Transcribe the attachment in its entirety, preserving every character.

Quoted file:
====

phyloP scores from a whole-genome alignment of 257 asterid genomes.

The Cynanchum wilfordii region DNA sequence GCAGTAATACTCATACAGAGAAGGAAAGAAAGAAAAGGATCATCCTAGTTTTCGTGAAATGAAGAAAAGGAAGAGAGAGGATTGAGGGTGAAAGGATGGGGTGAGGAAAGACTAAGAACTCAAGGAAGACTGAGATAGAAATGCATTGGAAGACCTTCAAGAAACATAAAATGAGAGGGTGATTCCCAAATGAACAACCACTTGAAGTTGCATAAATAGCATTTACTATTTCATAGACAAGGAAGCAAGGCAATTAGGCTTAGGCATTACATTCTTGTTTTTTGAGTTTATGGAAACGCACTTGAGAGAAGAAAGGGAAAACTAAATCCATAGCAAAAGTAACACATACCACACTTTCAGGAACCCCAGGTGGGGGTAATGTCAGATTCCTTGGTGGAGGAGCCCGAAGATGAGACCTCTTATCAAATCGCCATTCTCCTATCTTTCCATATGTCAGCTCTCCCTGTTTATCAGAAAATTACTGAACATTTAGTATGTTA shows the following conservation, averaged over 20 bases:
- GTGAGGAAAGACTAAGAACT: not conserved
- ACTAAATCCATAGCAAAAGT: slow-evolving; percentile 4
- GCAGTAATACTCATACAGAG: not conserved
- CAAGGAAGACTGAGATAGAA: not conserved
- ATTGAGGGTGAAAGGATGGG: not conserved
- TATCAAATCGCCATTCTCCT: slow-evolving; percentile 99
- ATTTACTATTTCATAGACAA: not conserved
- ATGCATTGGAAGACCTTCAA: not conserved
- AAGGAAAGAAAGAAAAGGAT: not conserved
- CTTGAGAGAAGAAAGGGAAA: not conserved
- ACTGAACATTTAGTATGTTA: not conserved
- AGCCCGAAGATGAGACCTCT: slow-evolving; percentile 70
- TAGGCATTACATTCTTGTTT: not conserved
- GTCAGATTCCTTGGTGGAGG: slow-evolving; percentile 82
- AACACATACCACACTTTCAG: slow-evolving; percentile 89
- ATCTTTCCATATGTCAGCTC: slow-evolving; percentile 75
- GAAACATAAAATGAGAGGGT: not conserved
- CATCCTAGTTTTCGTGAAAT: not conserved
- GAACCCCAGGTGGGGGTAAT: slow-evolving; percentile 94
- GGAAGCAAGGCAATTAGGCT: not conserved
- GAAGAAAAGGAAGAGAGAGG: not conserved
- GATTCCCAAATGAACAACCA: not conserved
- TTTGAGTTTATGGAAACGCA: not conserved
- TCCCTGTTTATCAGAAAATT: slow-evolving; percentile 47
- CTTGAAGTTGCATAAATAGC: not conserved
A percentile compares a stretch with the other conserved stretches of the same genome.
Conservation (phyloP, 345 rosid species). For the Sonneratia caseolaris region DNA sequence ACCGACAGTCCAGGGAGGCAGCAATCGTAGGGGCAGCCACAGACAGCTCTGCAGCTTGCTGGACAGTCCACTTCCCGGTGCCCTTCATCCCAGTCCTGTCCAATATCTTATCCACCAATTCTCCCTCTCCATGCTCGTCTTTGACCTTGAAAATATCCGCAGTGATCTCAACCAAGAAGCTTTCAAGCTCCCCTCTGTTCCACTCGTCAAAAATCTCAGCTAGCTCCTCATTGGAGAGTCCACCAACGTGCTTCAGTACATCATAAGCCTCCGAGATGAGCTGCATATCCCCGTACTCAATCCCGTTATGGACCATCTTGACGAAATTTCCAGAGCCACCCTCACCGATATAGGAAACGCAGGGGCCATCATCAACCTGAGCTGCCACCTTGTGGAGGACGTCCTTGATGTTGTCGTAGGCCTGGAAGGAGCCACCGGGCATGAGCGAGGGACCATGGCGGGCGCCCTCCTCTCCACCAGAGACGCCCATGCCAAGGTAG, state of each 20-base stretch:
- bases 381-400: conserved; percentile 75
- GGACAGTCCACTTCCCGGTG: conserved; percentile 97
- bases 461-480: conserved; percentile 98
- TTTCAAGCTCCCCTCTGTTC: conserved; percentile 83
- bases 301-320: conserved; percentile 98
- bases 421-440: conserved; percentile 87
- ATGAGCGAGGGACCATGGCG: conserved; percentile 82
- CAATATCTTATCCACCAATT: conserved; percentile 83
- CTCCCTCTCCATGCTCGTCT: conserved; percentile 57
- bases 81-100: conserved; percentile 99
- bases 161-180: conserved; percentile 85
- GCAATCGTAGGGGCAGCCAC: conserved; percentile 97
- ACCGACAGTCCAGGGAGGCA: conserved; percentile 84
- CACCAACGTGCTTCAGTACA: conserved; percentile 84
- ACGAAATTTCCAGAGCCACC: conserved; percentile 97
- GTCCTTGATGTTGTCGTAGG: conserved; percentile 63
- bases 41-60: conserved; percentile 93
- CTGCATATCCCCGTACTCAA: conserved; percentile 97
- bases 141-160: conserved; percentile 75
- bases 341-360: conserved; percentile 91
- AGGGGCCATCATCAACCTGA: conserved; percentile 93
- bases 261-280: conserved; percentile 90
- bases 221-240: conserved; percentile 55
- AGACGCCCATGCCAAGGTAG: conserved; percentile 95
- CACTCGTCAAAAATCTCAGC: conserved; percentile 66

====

phyloP scores from a whole-genome alignment of 257 asterid genomes.

The Cynanchum wilfordii region DNA sequence GCAGTAATACTCATACAGAGAAGGAAAGAAAGAAAAGGATCATCCTAGTTTTCGTGAAATGAAGAAAAGGAAGAGAGAGGATTGAGGGTGAAAGGATGGGGTGAGGAAAGACTAAGAACTCAAGGAAGACTGAGATAGAAATGCATTGGAAGACCTTCAAGAAACATAAAATGAGAGGGTGATTCCCAAATGAACAACCACTTGAAGTTGCATAAATAGCATTTACTATTTCATAGACAAGGAAGCAAGGCAATTAGGCTTAGGCATTACATTCTTGTTTTTTGAGTTTATGGAAACGCACTTGAGAGAAGAAAGGGAAAACTAAATCCATAGCAAAAGTAACACATACCACACTTTCAGGAACCCCAGGTGGGGGTAATGTCAGATTCCTTGGTGGAGGAGCCCGAAGATGAGACCTCTTATCAAATCGCCATTCTCCTATCTTTCCATATGTCAGCTCTCCCTGTTTATCAGAAAATTACTGAACATTTAGTATGTTA shows the following conservation, averaged over 20 bases:
- GTGAGGAAAGACTAAGAACT: not conserved
- ACTAAATCCATAGCAAAAGT: slow-evolving; percentile 4
- GCAGTAATACTCATACAGAG: not conserved
- CAAGGAAGACTGAGATAGAA: not conserved
- ATTGAGGGTGAAAGGATGGG: not conserved
- TATCAAATCGCCATTCTCCT: slow-evolving; percentile 99
- ATTTACTATTTCATAGACAA: not conserved
- ATGCATTGGAAGACCTTCAA: not conserved
- AAGGAAAGAAAGAAAAGGAT: not conserved
- CTTGAGAGAAGAAAGGGAAA: not conserved
- ACTGAACATTTAGTATGTTA: not conserved
- AGCCCGAAGATGAGACCTCT: slow-evolving; percentile 70
- TAGGCATTACATTCTTGTTT: not conserved
- GTCAGATTCCTTGGTGGAGG: slow-evolving; percentile 82
- AACACATACCACACTTTCAG: slow-evolving; percentile 89
- ATCTTTCCATATGTCAGCTC: slow-evolving; percentile 75
- GAAACATAAAATGAGAGGGT: not conserved
- CATCCTAGTTTTCGTGAAAT: not conserved
- GAACCCCAGGTGGGGGTAAT: slow-evolving; percentile 94
- GGAAGCAAGGCAATTAGGCT: not conserved
- GAAGAAAAGGAAGAGAGAGG: not conserved
- GATTCCCAAATGAACAACCA: not conserved
- TTTGAGTTTATGGAAACGCA: not conserved
- TCCCTGTTTATCAGAAAATT: slow-evolving; percentile 47
- CTTGAAGTTGCATAAATAGC: not conserved
A percentile compares a stretch with the other conserved stretches of the same genome.
Conservation (phyloP, 345 rosid species). For the Sonneratia caseolaris region DNA sequence ACCGACAGTCCAGGGAGGCAGCAATCGTAGGGGCAGCCACAGACAGCTCTGCAGCTTGCTGGACAGTCCACTTCCCGGTGCCCTTCATCCCAGTCCTGTCCAATATCTTATCCACCAATTCTCCCTCTCCATGCTCGTCTTTGACCTTGAAAATATCCGCAGTGATCTCAACCAAGAAGCTTTCAAGCTCCCCTCTGTTCCACTCGTCAAAAATCTCAGCTAGCTCCTCATTGGAGAGTCCACCAACGTGCTTCAGTACATCATAAGCCTCCGAGATGAGCTGCATATCCCCGTACTCAATCCCGTTATGGACCATCTTGACGAAATTTCCAGAGCCACCCTCACCGATATAGGAAACGCAGGGGCCATCATCAACCTGAGCTGCCACCTTGTGGAGGACGTCCTTGATGTTGTCGTAGGCCTGGAAGGAGCCACCGGGCATGAGCGAGGGACCATGGCGGGCGCCCTCCTCTCCACCAGAGACGCCCATGCCAAGGTAG, state of each 20-base stretch:
- bases 381-400: conserved; percentile 75
- GGACAGTCCACTTCCCGGTG: conserved; percentile 97
- bases 461-480: conserved; percentile 98
- TTTCAAGCTCCCCTCTGTTC: conserved; percentile 83
- bases 301-320: conserved; percentile 98
- bases 421-440: conserved; percentile 87
- ATGAGCGAGGGACCATGGCG: conserved; percentile 82
- CAATATCTTATCCACCAATT: conserved; percentile 83
- CTCCCTCTCCATGCTCGTCT: conserved; percentile 57
- bases 81-100: conserved; percentile 99
- bases 161-180: conserved; percentile 85
- GCAATCGTAGGGGCAGCCAC: conserved; percentile 97
- ACCGACAGTCCAGGGAGGCA: conserved; percentile 84
- CACCAACGTGCTTCAGTACA: conserved; percentile 84
- ACGAAATTTCCAGAGCCACC: conserved; percentile 97
- GTCCTTGATGTTGTCGTAGG: conserved; percentile 63
- bases 41-60: conserved; percentile 93
- CTGCATATCCCCGTACTCAA: conserved; percentile 97
- bases 141-160: conserved; percentile 75
- bases 341-360: conserved; percentile 91
- AGGGGCCATCATCAACCTGA: conserved; percentile 93
- bases 261-280: conserved; percentile 90
- bases 221-240: conserved; percentile 55
- AGACGCCCATGCCAAGGTAG: conserved; percentile 95
- CACTCGTCAAAAATCTCAGC: conserved; percentile 66